Tuesday, 23 March 2010

SXSW Report: Saturday

H-T-A is lucky enough to be receiving the inside scoop on the Austin shenanigans courtesy of music lover/writer/glutton for chaos Darci Spiker

With final day emotion and fatigue setting in, is there any enthusiasm or energy remaining for yet more music? With the aid of Mexican martini the answer is, thankfully for us, yes indeedy.....

The final day of SXSW 2010 has arrived.  There is a sense of urgency in the air between my ears, which is causing me to wish I were moving much more quickly than is actually possible at this moment.  With three, 4 am nights under my belt, I’m batting about 100…wait…that’s bad, right?  To bat 1000 is good, so 100 must be pretty bad. You know, just to be safe, let’s say I’m batting 1. However, no matter how tired I feel, the desire to pack as much as humanly possible into my last day is fairly strong and will prevail (I hope)

As previously mentioned, I have had extraordinary luck this year with friends and acquaintances who helped me get into shows that otherwise would have been accessible to only the chosen few-thousand.  Today was no different in that the very talented Bob Schneider recently offered to put me on his guest list for the Rachael Rae Saturday party at Stubb’s. Thank you, Bob!  With that on my immediate horizon, I made my way to the throw-down, which boasted an enviable band lineup, including Bob Schneider, Dr. Dog, School of Seven Bells, Local Natives, Street Sweeper Social Club, Justin Townes Earl, She & Him and Jacob Dylan with Neko Case.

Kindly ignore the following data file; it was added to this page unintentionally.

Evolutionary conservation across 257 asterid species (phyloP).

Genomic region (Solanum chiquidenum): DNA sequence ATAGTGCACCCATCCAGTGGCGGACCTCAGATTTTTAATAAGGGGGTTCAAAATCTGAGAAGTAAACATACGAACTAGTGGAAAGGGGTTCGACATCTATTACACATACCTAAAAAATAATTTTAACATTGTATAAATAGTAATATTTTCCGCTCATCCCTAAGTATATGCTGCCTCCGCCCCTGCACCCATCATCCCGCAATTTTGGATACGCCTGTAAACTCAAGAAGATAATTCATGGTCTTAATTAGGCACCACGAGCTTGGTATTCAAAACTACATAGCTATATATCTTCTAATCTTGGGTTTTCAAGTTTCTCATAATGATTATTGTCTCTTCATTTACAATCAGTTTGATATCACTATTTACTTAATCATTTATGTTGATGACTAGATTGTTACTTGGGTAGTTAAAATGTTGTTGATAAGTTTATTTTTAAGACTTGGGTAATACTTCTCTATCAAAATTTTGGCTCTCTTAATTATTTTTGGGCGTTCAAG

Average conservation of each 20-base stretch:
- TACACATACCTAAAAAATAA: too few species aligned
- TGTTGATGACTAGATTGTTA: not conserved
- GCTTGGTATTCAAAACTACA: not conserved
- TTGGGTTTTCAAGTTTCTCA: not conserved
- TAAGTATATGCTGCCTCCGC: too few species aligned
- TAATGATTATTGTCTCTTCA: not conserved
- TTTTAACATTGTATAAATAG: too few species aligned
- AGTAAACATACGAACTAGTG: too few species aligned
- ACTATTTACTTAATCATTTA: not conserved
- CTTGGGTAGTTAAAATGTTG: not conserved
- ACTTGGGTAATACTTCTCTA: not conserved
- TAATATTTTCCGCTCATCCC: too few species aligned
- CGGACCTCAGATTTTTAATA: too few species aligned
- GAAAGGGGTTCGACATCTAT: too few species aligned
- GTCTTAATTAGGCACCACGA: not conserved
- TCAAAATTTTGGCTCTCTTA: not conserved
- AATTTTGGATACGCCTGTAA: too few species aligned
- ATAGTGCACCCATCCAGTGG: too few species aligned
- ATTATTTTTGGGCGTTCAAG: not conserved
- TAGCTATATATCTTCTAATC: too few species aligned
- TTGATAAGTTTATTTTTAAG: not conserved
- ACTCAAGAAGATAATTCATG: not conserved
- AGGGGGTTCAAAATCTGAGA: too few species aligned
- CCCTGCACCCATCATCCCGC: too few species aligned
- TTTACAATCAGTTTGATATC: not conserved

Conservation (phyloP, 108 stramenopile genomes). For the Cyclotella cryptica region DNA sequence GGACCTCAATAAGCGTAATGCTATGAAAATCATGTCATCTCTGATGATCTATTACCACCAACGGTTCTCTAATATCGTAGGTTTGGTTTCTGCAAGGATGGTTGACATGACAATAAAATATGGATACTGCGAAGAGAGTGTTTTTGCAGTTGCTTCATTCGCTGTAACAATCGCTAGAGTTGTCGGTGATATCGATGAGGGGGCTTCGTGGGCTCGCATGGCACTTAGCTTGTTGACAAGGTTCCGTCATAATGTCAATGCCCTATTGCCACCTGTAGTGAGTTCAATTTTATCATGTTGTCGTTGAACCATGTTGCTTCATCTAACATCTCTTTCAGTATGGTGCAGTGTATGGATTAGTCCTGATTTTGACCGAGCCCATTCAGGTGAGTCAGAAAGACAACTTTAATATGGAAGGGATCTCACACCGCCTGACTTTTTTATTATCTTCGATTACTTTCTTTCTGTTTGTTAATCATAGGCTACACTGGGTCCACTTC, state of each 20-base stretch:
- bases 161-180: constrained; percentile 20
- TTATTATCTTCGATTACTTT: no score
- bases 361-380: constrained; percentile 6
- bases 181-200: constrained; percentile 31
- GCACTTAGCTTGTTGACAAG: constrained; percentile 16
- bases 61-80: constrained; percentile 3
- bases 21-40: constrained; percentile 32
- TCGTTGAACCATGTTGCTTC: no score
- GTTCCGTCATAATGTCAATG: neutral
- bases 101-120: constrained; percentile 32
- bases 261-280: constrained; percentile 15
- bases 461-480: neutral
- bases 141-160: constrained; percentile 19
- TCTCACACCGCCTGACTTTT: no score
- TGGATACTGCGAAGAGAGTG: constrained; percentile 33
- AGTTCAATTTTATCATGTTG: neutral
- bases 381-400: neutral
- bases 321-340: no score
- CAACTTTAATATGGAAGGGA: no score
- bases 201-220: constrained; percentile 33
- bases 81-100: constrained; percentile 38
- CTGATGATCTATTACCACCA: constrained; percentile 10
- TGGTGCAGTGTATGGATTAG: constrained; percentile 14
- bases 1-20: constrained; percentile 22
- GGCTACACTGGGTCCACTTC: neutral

Though it was nearly freezing outside, this party was absolutely incredible with bands killing it at every blink and the best food I’d had all week, which was made even better by the fact that I was ready to chew off my arm due to hunger.  With this many amazing bands, I will just comment on a few.  School of Seven Bells played a great show with an astringent, almost shoe-gaze effect that included plenty of beats.  A picturesque setting, flush with smoke-machine-fluff-backlit-in-blue was a perfect backdrop for the statuesque Deheza twins, who book ended the stage and produced ghostly vocals that took me to a non-catatonic, trance-like state.  I’m certainly going to check out some of their music next week when I return home with my mile-long list of records to buy.

Taken from the debut album Alpinisms - BUY

My favorite show on Saturday (day) was Justin Townes Earl, who put on a perfectly polished, quirky show that made me feel like I was having the same experience as many did in the 1950s era of the Grand Ole Opry, when music was pure and June Carter performed a hilariously na├»ve comedy routine.  His show was balmy, as was his dimpled smile, and I felt like he was singing every word, especially those about fried chicken, right to me.  Justin Townes Earl may have put on the most genuine, non-contrived, non-begging-to-be-noticed show I have seen thus far at SX.  His confidence and obvious love for his place in life reminded me that he really is like a jawbreaker, in that every layer of him reveals an expertise and love for music and performance.  Well-done, good sir!

The final band at Rachael Rae’s party was She & Him.  On my list from day one, I was thrilled to finally catch Zooey Deschanel and Portland singer-songwriter M. Ward, who were maybe not at their best on this entirely freezing day.  I wanted them to catapult me to great places, but instead my experience was more like shopping at Anthropologie or Pottery Barn.  For the gentlemen readers who don’t shop at Anthropologie: the show was kind of lacking in luster.